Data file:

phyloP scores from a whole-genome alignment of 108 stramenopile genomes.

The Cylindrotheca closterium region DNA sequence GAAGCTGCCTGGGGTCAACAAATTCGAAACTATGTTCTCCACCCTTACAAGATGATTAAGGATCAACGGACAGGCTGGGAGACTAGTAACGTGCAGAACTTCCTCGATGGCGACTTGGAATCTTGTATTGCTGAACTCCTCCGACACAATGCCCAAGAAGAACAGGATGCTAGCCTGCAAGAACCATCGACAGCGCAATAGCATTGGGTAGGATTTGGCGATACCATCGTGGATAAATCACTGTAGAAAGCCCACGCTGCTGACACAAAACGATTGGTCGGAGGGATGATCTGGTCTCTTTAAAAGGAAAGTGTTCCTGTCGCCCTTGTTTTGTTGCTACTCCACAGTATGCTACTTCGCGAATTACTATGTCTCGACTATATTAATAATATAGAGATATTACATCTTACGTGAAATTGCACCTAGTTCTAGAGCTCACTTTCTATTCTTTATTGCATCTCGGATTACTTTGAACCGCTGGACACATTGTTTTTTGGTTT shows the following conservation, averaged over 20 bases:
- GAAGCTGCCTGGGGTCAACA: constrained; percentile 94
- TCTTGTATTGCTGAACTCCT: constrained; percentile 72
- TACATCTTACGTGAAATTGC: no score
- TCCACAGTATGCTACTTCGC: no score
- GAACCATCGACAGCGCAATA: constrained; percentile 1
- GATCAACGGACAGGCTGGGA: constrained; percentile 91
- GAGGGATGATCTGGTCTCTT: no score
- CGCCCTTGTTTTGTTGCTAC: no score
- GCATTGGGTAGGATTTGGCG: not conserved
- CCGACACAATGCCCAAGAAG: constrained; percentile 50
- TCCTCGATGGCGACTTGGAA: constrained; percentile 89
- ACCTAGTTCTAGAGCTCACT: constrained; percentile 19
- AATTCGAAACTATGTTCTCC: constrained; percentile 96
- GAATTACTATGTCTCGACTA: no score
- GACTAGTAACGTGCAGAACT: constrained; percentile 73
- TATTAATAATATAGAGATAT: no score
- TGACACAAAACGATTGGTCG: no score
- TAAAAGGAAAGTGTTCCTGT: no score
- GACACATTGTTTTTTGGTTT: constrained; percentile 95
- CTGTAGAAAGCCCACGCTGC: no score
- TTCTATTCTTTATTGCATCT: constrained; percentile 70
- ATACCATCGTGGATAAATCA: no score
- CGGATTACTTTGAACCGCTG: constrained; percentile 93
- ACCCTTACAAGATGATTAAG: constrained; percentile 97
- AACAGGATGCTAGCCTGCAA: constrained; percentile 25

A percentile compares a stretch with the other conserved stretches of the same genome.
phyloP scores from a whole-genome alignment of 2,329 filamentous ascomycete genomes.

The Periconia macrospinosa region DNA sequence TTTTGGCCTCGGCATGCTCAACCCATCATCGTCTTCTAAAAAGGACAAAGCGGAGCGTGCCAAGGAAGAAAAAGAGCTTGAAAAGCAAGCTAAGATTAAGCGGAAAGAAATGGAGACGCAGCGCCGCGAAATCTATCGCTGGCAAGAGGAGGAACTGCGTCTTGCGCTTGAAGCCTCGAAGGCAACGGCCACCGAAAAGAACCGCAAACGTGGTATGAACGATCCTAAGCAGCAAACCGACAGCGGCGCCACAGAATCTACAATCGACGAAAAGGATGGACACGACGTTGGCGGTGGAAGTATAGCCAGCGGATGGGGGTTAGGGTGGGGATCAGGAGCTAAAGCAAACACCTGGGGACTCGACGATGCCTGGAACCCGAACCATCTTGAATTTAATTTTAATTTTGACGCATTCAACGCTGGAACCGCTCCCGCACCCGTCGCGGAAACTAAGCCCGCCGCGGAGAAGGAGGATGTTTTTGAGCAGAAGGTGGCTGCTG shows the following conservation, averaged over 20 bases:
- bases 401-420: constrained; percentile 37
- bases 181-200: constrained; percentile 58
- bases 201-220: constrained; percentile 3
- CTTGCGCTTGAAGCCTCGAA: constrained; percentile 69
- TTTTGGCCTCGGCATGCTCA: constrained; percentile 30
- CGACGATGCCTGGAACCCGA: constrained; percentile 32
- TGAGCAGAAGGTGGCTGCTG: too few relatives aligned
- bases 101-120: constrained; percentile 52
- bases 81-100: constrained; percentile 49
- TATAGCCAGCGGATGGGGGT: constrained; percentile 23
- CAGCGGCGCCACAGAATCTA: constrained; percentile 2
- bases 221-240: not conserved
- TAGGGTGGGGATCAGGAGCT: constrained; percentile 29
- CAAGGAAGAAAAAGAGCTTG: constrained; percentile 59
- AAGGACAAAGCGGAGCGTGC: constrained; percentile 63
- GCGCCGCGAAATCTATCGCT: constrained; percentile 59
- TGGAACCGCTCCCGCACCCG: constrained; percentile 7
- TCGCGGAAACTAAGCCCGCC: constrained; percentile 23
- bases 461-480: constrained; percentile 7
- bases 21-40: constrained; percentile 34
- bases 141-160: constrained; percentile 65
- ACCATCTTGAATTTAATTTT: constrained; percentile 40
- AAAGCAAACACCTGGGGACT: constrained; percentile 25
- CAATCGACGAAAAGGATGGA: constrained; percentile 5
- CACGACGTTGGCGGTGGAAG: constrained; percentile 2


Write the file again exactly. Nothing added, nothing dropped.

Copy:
phyloP scores from a whole-genome alignment of 108 stramenopile genomes.

The Cylindrotheca closterium region DNA sequence GAAGCTGCCTGGGGTCAACAAATTCGAAACTATGTTCTCCACCCTTACAAGATGATTAAGGATCAACGGACAGGCTGGGAGACTAGTAACGTGCAGAACTTCCTCGATGGCGACTTGGAATCTTGTATTGCTGAACTCCTCCGACACAATGCCCAAGAAGAACAGGATGCTAGCCTGCAAGAACCATCGACAGCGCAATAGCATTGGGTAGGATTTGGCGATACCATCGTGGATAAATCACTGTAGAAAGCCCACGCTGCTGACACAAAACGATTGGTCGGAGGGATGATCTGGTCTCTTTAAAAGGAAAGTGTTCCTGTCGCCCTTGTTTTGTTGCTACTCCACAGTATGCTACTTCGCGAATTACTATGTCTCGACTATATTAATAATATAGAGATATTACATCTTACGTGAAATTGCACCTAGTTCTAGAGCTCACTTTCTATTCTTTATTGCATCTCGGATTACTTTGAACCGCTGGACACATTGTTTTTTGGTTT shows the following conservation, averaged over 20 bases:
- GAAGCTGCCTGGGGTCAACA: constrained; percentile 94
- TCTTGTATTGCTGAACTCCT: constrained; percentile 72
- TACATCTTACGTGAAATTGC: no score
- TCCACAGTATGCTACTTCGC: no score
- GAACCATCGACAGCGCAATA: constrained; percentile 1
- GATCAACGGACAGGCTGGGA: constrained; percentile 91
- GAGGGATGATCTGGTCTCTT: no score
- CGCCCTTGTTTTGTTGCTAC: no score
- GCATTGGGTAGGATTTGGCG: not conserved
- CCGACACAATGCCCAAGAAG: constrained; percentile 50
- TCCTCGATGGCGACTTGGAA: constrained; percentile 89
- ACCTAGTTCTAGAGCTCACT: constrained; percentile 19
- AATTCGAAACTATGTTCTCC: constrained; percentile 96
- GAATTACTATGTCTCGACTA: no score
- GACTAGTAACGTGCAGAACT: constrained; percentile 73
- TATTAATAATATAGAGATAT: no score
- TGACACAAAACGATTGGTCG: no score
- TAAAAGGAAAGTGTTCCTGT: no score
- GACACATTGTTTTTTGGTTT: constrained; percentile 95
- CTGTAGAAAGCCCACGCTGC: no score
- TTCTATTCTTTATTGCATCT: constrained; percentile 70
- ATACCATCGTGGATAAATCA: no score
- CGGATTACTTTGAACCGCTG: constrained; percentile 93
- ACCCTTACAAGATGATTAAG: constrained; percentile 97
- AACAGGATGCTAGCCTGCAA: constrained; percentile 25

A percentile compares a stretch with the other conserved stretches of the same genome.
phyloP scores from a whole-genome alignment of 2,329 filamentous ascomycete genomes.

The Periconia macrospinosa region DNA sequence TTTTGGCCTCGGCATGCTCAACCCATCATCGTCTTCTAAAAAGGACAAAGCGGAGCGTGCCAAGGAAGAAAAAGAGCTTGAAAAGCAAGCTAAGATTAAGCGGAAAGAAATGGAGACGCAGCGCCGCGAAATCTATCGCTGGCAAGAGGAGGAACTGCGTCTTGCGCTTGAAGCCTCGAAGGCAACGGCCACCGAAAAGAACCGCAAACGTGGTATGAACGATCCTAAGCAGCAAACCGACAGCGGCGCCACAGAATCTACAATCGACGAAAAGGATGGACACGACGTTGGCGGTGGAAGTATAGCCAGCGGATGGGGGTTAGGGTGGGGATCAGGAGCTAAAGCAAACACCTGGGGACTCGACGATGCCTGGAACCCGAACCATCTTGAATTTAATTTTAATTTTGACGCATTCAACGCTGGAACCGCTCCCGCACCCGTCGCGGAAACTAAGCCCGCCGCGGAGAAGGAGGATGTTTTTGAGCAGAAGGTGGCTGCTG shows the following conservation, averaged over 20 bases:
- bases 401-420: constrained; percentile 37
- bases 181-200: constrained; percentile 58
- bases 201-220: constrained; percentile 3
- CTTGCGCTTGAAGCCTCGAA: constrained; percentile 69
- TTTTGGCCTCGGCATGCTCA: constrained; percentile 30
- CGACGATGCCTGGAACCCGA: constrained; percentile 32
- TGAGCAGAAGGTGGCTGCTG: too few relatives aligned
- bases 101-120: constrained; percentile 52
- bases 81-100: constrained; percentile 49
- TATAGCCAGCGGATGGGGGT: constrained; percentile 23
- CAGCGGCGCCACAGAATCTA: constrained; percentile 2
- bases 221-240: not conserved
- TAGGGTGGGGATCAGGAGCT: constrained; percentile 29
- CAAGGAAGAAAAAGAGCTTG: constrained; percentile 59
- AAGGACAAAGCGGAGCGTGC: constrained; percentile 63
- GCGCCGCGAAATCTATCGCT: constrained; percentile 59
- TGGAACCGCTCCCGCACCCG: constrained; percentile 7
- TCGCGGAAACTAAGCCCGCC: constrained; percentile 23
- bases 461-480: constrained; percentile 7
- bases 21-40: constrained; percentile 34
- bases 141-160: constrained; percentile 65
- ACCATCTTGAATTTAATTTT: constrained; percentile 40
- AAAGCAAACACCTGGGGACT: constrained; percentile 25
- CAATCGACGAAAAGGATGGA: constrained; percentile 5
- CACGACGTTGGCGGTGGAAG: constrained; percentile 2